There must be a one-way valve mechanism causing more air to enter the pleural space on inspiration than exits on expiration. This collapses the ipsilateral lung and shifts the mediastinum away from the side of the pneumothorax.
Tension pneumothorax can be caused by trauma or infection, which perforates the lung, leading to a one-way flap.
Decreased breath sounds are heard due to presence of air in the pleural space.
Due to buildup of pressure on the ipsilateral side of the tension pneumothorax, it may cause the mediastinum and trachea to deviate away from the affected side.
Chest pain is present in tension pneumothorax.
Marked tachycardia is present in tension pneumothorax.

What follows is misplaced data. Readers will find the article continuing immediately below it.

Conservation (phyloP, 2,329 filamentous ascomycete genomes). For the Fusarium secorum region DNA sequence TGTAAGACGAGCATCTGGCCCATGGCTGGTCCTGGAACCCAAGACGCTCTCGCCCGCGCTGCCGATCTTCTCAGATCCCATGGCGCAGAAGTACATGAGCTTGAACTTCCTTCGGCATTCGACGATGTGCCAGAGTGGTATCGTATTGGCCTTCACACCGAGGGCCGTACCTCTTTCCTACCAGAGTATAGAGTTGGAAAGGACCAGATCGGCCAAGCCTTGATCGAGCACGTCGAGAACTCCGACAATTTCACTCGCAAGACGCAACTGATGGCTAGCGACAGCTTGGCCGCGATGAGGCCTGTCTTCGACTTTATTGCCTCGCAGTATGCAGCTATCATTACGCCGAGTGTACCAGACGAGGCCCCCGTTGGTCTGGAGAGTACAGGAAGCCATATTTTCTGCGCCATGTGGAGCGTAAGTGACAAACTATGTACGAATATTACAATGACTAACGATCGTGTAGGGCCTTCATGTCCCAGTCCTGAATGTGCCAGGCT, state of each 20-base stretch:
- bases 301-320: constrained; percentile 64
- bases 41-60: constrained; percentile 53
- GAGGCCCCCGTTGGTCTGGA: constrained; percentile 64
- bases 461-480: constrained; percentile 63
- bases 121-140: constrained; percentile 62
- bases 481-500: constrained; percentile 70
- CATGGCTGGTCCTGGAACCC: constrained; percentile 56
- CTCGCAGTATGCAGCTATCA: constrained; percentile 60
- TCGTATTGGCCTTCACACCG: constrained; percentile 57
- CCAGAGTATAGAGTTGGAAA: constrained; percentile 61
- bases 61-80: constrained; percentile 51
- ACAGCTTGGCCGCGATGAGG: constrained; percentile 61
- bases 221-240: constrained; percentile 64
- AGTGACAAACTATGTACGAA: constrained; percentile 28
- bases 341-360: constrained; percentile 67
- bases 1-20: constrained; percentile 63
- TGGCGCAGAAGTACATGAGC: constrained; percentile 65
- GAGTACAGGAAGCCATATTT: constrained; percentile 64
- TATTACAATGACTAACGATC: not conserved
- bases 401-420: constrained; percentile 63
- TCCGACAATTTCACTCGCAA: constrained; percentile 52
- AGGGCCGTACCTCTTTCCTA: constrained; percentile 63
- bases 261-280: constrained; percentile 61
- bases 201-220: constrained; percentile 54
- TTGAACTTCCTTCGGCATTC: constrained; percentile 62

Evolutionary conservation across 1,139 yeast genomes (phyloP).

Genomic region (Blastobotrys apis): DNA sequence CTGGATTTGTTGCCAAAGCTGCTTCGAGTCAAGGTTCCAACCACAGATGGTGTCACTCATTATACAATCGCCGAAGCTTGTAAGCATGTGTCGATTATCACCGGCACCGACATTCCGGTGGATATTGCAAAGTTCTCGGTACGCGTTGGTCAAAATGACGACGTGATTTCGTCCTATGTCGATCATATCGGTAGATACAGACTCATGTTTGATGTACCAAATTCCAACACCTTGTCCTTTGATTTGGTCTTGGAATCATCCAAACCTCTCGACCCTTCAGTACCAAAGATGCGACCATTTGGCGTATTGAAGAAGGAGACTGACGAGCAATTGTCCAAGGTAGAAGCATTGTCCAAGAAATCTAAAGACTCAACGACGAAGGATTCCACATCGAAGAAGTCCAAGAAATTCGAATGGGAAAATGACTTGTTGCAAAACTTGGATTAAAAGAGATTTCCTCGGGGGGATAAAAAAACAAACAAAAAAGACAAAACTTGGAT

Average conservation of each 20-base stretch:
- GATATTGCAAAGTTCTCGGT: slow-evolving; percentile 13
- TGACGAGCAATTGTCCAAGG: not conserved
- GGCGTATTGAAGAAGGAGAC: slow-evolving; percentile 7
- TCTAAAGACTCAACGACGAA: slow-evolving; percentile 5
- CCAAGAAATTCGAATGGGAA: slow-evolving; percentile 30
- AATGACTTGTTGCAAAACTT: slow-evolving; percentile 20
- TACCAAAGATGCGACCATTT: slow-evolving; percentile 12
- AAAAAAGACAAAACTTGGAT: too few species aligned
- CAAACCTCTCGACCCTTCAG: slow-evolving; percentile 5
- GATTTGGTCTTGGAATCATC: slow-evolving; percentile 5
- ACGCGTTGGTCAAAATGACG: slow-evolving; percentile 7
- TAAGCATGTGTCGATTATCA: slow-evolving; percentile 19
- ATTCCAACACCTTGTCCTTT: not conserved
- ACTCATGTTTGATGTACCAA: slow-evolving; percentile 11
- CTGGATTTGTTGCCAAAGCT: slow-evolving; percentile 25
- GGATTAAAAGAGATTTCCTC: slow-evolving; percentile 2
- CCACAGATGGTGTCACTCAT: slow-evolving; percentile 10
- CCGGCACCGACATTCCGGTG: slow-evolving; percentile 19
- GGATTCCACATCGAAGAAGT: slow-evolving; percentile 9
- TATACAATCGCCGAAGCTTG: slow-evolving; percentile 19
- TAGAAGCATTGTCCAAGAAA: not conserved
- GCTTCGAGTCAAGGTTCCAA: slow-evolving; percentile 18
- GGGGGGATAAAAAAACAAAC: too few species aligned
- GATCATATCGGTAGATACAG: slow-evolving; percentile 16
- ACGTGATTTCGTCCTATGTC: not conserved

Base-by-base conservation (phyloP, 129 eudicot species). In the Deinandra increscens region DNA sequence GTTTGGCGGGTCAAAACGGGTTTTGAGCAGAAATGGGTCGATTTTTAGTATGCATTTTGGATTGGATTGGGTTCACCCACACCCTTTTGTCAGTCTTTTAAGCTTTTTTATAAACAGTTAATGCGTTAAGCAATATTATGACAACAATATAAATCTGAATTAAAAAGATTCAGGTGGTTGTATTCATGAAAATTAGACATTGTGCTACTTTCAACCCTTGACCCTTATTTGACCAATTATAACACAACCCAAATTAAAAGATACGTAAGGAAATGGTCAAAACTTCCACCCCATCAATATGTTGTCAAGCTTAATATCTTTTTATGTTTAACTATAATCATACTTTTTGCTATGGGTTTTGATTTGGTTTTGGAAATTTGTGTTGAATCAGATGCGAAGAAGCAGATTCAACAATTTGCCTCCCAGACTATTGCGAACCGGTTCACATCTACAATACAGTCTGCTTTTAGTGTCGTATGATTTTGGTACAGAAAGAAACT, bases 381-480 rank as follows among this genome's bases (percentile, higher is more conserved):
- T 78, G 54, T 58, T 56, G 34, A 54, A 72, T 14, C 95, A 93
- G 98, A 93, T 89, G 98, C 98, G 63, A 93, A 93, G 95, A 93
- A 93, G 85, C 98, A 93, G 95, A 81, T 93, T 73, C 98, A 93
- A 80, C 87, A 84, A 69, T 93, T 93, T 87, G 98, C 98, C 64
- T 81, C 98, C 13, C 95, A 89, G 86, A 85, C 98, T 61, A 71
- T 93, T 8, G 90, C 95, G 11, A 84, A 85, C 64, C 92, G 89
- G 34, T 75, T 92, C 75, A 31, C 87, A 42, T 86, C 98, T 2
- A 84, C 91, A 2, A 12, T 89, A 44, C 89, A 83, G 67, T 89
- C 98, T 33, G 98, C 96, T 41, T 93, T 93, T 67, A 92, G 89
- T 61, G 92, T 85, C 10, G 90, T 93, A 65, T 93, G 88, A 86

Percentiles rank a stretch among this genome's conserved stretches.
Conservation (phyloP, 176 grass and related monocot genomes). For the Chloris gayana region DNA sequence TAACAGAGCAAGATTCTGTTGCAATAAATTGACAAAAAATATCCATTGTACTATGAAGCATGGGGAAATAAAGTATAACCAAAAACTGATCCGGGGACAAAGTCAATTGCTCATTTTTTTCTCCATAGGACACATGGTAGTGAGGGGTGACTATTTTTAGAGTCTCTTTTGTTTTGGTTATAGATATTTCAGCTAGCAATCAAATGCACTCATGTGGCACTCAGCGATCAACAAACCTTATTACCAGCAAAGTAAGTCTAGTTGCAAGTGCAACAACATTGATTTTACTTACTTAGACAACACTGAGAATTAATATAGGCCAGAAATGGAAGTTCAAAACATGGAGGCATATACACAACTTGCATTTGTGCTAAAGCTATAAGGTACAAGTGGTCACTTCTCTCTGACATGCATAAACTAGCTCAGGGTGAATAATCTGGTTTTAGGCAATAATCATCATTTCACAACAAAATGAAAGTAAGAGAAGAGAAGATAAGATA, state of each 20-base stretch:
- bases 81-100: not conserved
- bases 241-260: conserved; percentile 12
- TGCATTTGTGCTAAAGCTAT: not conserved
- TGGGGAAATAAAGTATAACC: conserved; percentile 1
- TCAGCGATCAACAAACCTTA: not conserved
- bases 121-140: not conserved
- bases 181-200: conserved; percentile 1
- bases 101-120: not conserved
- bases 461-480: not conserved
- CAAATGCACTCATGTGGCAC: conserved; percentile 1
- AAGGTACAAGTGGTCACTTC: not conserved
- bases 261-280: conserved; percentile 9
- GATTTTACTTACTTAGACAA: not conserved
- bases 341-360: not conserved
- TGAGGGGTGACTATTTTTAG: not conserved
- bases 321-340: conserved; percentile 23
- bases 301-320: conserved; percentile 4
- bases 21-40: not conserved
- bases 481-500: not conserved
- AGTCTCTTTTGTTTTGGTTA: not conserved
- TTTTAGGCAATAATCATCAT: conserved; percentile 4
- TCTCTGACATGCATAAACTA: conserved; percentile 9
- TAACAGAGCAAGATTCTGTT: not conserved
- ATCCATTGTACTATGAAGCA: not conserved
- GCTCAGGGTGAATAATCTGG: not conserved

Rapid labored respirations are present in tension pneumothorax.
Tension pneumothorax can cause increased pressure within the chest vacuity and thus reduce systemic venous return to the heart leading to reduced cardiac output and hypotension.
Ventilation-perfusion mismatch can lead to decreased PaO2.
Increased intrapleural pressure can lead to hyperresonance on percussion.
Tension pneumothorax presents with a sudden deterioration of the patient and is a medical emergency.
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